The universe is at your fingertips with the smart, app-connected Stellina telescope

The Stellina doesn’t look like a typical telescope.  Instead of a long tube, Stellina is a 19″ x 15″ x 4.7″, 15lb block that opens into an ED doublet refractor with an 80mm aperture, f/5 focal ratio, and 400mm focal length sitting atop an alt-azimuth mount.  Its 6.4MP Sony CMOS image sensor has 3096 x 2080 pixels and a 1° x 0.7° field of view.

The integrated computer can automatically find your target of interest, and the Stellina uses the included derotator to automatically follow the target as the stars rotate for long-exposure astrophotography.  It’s powered by a micro-USB 5V 2A AC power supply or by an optional mobile power charger.  You can expect up to 10 hours of use with a 20,000mAh external powerbank.  It’s controlled by an app on your smartphone or tablet.  Vaonis says:  “Stellina opens up new ways to collaborate with the scientific community through crowd-sourced science. Exoplanet transits, asteroid occultations, variable star or supernova monitoring: contribute to the research by sharing your data with research scientists. Be more than an observer, be an explorer!”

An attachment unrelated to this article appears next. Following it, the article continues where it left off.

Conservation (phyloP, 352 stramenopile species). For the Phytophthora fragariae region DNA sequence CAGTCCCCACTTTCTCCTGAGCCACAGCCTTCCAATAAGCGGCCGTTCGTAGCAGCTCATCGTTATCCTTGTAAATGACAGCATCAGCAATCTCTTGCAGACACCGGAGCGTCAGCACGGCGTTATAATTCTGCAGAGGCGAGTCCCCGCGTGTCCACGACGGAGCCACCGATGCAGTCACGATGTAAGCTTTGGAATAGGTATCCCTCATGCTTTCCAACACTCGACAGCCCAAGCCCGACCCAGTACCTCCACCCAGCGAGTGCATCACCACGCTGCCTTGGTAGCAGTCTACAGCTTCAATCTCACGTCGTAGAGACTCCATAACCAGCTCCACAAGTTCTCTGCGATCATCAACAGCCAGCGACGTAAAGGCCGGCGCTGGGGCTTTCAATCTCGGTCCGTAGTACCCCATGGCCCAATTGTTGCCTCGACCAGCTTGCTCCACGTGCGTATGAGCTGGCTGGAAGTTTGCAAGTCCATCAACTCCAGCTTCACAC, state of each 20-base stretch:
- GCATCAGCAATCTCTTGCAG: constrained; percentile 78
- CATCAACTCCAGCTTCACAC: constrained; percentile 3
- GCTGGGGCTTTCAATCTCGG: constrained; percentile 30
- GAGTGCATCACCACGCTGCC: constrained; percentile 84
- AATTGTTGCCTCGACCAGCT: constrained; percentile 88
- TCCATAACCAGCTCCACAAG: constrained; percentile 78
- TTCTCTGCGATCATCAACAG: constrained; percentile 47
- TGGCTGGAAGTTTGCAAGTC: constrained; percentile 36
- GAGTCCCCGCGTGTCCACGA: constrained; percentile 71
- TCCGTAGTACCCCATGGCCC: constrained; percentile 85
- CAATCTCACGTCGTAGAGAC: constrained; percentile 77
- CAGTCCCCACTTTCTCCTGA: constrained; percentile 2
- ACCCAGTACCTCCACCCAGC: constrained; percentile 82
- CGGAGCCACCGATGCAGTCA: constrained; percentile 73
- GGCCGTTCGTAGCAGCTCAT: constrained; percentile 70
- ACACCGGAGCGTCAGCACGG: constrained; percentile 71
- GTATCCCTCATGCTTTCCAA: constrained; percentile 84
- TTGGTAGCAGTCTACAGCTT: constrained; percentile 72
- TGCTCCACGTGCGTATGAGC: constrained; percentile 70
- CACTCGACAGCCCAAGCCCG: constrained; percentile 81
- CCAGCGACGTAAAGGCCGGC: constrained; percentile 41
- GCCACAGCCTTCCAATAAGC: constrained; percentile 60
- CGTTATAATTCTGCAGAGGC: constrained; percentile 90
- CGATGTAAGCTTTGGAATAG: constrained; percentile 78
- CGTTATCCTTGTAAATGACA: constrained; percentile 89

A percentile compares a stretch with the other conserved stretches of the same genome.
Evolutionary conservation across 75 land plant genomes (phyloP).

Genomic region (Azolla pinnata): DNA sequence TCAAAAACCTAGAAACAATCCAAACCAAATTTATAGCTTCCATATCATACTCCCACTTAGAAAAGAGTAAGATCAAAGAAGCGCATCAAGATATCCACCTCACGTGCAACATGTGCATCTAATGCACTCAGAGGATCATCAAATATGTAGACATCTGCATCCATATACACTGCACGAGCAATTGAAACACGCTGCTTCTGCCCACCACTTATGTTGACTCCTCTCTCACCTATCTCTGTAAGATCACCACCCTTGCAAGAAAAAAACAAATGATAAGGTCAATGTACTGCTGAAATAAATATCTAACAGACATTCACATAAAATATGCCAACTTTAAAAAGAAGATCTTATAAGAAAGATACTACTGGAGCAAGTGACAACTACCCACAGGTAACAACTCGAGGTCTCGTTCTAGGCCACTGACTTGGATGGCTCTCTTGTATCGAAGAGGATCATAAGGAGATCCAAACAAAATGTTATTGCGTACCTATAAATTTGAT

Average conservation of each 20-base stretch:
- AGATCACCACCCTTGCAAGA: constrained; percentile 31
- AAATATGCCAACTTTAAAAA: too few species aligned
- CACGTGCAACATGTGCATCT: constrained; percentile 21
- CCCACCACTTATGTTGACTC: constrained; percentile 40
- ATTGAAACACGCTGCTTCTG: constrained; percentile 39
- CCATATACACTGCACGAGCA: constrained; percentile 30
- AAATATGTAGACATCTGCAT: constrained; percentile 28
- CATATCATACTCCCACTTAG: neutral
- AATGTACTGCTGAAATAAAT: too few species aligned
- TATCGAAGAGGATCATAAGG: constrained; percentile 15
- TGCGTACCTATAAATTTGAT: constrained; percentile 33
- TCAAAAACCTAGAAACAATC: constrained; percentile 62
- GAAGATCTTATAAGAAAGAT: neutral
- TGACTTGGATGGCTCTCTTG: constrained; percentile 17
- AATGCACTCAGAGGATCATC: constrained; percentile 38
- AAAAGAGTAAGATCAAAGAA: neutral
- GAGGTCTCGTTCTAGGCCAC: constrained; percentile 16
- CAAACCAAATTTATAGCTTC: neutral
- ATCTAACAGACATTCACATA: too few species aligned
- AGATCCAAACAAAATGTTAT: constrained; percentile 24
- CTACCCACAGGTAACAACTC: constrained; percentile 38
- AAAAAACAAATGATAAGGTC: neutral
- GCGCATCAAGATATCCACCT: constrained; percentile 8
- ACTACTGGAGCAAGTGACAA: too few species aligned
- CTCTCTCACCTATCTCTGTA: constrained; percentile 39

Because of the compact size and light weight, the Stellina and its included tripod are easily thrown in a backpack to take along on hikes and camping trips.  Its IP53 water-resistance rating means it will be safely transported and used in less-than-ideal conditions.

Vaonis is taking pre-orders now at a $500 discount.  Pre-order now for $2499, and you can expect delivery in the third quarter of 2018.  Learn much more about the Vaonis Stellina telescope and place your pre-order at the Vaonis website.

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1 thought on “The universe is at your fingertips with the smart, app-connected Stellina telescope”

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  2. When I see a very small scope (80 mm f/5 and without eyepiece) “showing” a small distant galaxy as large as M31 and in high resolution as can only do scopes at least 3 or 4 times larger with high performing CCDs and imaging means, I call that a scam. More, linking a location in the sky to external databases is like searching DSO pictures via Google ! Even a the smallest tablet equipped with a GPS chip can do it if it uses a planetarium appli linked to external databases, see Celestron and other skymap applis. This product has limitations that the manufacturer has deliberately failed to specify.

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